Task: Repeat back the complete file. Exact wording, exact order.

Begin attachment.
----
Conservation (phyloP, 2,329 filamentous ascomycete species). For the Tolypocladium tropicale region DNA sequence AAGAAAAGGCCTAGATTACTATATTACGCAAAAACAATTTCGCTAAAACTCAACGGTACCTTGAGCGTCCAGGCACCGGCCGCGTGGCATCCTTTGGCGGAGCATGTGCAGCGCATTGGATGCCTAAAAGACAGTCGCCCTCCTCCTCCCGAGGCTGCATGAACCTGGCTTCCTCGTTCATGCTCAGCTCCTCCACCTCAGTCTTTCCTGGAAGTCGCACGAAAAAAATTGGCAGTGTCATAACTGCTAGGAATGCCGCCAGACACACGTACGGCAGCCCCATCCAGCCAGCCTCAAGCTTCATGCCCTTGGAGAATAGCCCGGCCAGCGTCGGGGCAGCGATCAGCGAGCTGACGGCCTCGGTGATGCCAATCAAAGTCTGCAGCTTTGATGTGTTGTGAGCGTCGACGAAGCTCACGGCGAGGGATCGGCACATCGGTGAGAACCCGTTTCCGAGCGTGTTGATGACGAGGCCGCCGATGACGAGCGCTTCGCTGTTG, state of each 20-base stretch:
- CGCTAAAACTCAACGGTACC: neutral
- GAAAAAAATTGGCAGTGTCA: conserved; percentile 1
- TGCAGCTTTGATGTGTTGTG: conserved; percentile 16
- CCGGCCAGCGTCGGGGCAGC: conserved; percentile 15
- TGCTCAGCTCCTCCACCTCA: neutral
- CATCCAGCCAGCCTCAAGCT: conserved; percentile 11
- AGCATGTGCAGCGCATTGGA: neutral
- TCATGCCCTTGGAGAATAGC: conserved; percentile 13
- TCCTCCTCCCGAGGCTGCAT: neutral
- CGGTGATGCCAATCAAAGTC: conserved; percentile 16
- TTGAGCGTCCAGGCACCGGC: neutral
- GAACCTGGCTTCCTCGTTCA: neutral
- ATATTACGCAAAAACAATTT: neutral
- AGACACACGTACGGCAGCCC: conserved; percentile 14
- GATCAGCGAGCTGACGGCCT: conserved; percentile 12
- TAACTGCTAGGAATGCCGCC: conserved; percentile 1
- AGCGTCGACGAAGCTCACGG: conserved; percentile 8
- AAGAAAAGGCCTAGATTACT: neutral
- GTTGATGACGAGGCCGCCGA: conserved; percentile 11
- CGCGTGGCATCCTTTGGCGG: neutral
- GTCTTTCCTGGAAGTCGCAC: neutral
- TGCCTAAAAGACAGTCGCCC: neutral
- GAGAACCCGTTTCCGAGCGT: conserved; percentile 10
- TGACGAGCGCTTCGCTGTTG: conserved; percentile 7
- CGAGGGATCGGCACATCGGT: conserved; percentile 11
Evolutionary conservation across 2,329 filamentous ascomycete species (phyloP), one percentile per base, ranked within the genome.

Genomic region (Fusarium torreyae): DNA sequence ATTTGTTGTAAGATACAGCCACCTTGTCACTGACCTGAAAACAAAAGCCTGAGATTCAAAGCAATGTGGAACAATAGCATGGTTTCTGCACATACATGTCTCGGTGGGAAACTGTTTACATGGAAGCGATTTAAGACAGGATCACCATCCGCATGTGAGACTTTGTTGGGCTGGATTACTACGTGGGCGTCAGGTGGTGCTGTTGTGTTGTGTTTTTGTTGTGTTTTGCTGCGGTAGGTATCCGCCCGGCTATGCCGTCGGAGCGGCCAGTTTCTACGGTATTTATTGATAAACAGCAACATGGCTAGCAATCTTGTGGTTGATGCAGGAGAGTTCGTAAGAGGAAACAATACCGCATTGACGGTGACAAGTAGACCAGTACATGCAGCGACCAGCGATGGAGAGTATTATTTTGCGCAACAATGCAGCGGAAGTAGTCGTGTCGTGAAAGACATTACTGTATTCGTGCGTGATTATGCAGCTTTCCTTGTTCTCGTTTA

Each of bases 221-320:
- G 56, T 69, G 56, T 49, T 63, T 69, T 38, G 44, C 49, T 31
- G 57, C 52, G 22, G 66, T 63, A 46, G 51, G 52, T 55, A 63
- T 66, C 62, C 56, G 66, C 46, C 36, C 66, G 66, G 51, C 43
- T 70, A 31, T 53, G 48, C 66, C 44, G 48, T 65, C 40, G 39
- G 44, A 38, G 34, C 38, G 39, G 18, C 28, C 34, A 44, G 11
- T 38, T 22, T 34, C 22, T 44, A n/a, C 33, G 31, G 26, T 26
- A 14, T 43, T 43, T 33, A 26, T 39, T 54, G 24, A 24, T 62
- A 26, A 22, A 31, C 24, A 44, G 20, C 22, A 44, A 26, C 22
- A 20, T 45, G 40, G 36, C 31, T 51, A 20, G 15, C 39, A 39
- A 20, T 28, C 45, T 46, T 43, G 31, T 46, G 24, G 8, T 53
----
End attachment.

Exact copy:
Conservation (phyloP, 2,329 filamentous ascomycete species). For the Tolypocladium tropicale region DNA sequence AAGAAAAGGCCTAGATTACTATATTACGCAAAAACAATTTCGCTAAAACTCAACGGTACCTTGAGCGTCCAGGCACCGGCCGCGTGGCATCCTTTGGCGGAGCATGTGCAGCGCATTGGATGCCTAAAAGACAGTCGCCCTCCTCCTCCCGAGGCTGCATGAACCTGGCTTCCTCGTTCATGCTCAGCTCCTCCACCTCAGTCTTTCCTGGAAGTCGCACGAAAAAAATTGGCAGTGTCATAACTGCTAGGAATGCCGCCAGACACACGTACGGCAGCCCCATCCAGCCAGCCTCAAGCTTCATGCCCTTGGAGAATAGCCCGGCCAGCGTCGGGGCAGCGATCAGCGAGCTGACGGCCTCGGTGATGCCAATCAAAGTCTGCAGCTTTGATGTGTTGTGAGCGTCGACGAAGCTCACGGCGAGGGATCGGCACATCGGTGAGAACCCGTTTCCGAGCGTGTTGATGACGAGGCCGCCGATGACGAGCGCTTCGCTGTTG, state of each 20-base stretch:
- CGCTAAAACTCAACGGTACC: neutral
- GAAAAAAATTGGCAGTGTCA: conserved; percentile 1
- TGCAGCTTTGATGTGTTGTG: conserved; percentile 16
- CCGGCCAGCGTCGGGGCAGC: conserved; percentile 15
- TGCTCAGCTCCTCCACCTCA: neutral
- CATCCAGCCAGCCTCAAGCT: conserved; percentile 11
- AGCATGTGCAGCGCATTGGA: neutral
- TCATGCCCTTGGAGAATAGC: conserved; percentile 13
- TCCTCCTCCCGAGGCTGCAT: neutral
- CGGTGATGCCAATCAAAGTC: conserved; percentile 16
- TTGAGCGTCCAGGCACCGGC: neutral
- GAACCTGGCTTCCTCGTTCA: neutral
- ATATTACGCAAAAACAATTT: neutral
- AGACACACGTACGGCAGCCC: conserved; percentile 14
- GATCAGCGAGCTGACGGCCT: conserved; percentile 12
- TAACTGCTAGGAATGCCGCC: conserved; percentile 1
- AGCGTCGACGAAGCTCACGG: conserved; percentile 8
- AAGAAAAGGCCTAGATTACT: neutral
- GTTGATGACGAGGCCGCCGA: conserved; percentile 11
- CGCGTGGCATCCTTTGGCGG: neutral
- GTCTTTCCTGGAAGTCGCAC: neutral
- TGCCTAAAAGACAGTCGCCC: neutral
- GAGAACCCGTTTCCGAGCGT: conserved; percentile 10
- TGACGAGCGCTTCGCTGTTG: conserved; percentile 7
- CGAGGGATCGGCACATCGGT: conserved; percentile 11
Evolutionary conservation across 2,329 filamentous ascomycete species (phyloP), one percentile per base, ranked within the genome.

Genomic region (Fusarium torreyae): DNA sequence ATTTGTTGTAAGATACAGCCACCTTGTCACTGACCTGAAAACAAAAGCCTGAGATTCAAAGCAATGTGGAACAATAGCATGGTTTCTGCACATACATGTCTCGGTGGGAAACTGTTTACATGGAAGCGATTTAAGACAGGATCACCATCCGCATGTGAGACTTTGTTGGGCTGGATTACTACGTGGGCGTCAGGTGGTGCTGTTGTGTTGTGTTTTTGTTGTGTTTTGCTGCGGTAGGTATCCGCCCGGCTATGCCGTCGGAGCGGCCAGTTTCTACGGTATTTATTGATAAACAGCAACATGGCTAGCAATCTTGTGGTTGATGCAGGAGAGTTCGTAAGAGGAAACAATACCGCATTGACGGTGACAAGTAGACCAGTACATGCAGCGACCAGCGATGGAGAGTATTATTTTGCGCAACAATGCAGCGGAAGTAGTCGTGTCGTGAAAGACATTACTGTATTCGTGCGTGATTATGCAGCTTTCCTTGTTCTCGTTTA

Each of bases 221-320:
- G 56, T 69, G 56, T 49, T 63, T 69, T 38, G 44, C 49, T 31
- G 57, C 52, G 22, G 66, T 63, A 46, G 51, G 52, T 55, A 63
- T 66, C 62, C 56, G 66, C 46, C 36, C 66, G 66, G 51, C 43
- T 70, A 31, T 53, G 48, C 66, C 44, G 48, T 65, C 40, G 39
- G 44, A 38, G 34, C 38, G 39, G 18, C 28, C 34, A 44, G 11
- T 38, T 22, T 34, C 22, T 44, A n/a, C 33, G 31, G 26, T 26
- A 14, T 43, T 43, T 33, A 26, T 39, T 54, G 24, A 24, T 62
- A 26, A 22, A 31, C 24, A 44, G 20, C 22, A 44, A 26, C 22
- A 20, T 45, G 40, G 36, C 31, T 51, A 20, G 15, C 39, A 39
- A 20, T 28, C 45, T 46, T 43, G 31, T 46, G 24, G 8, T 53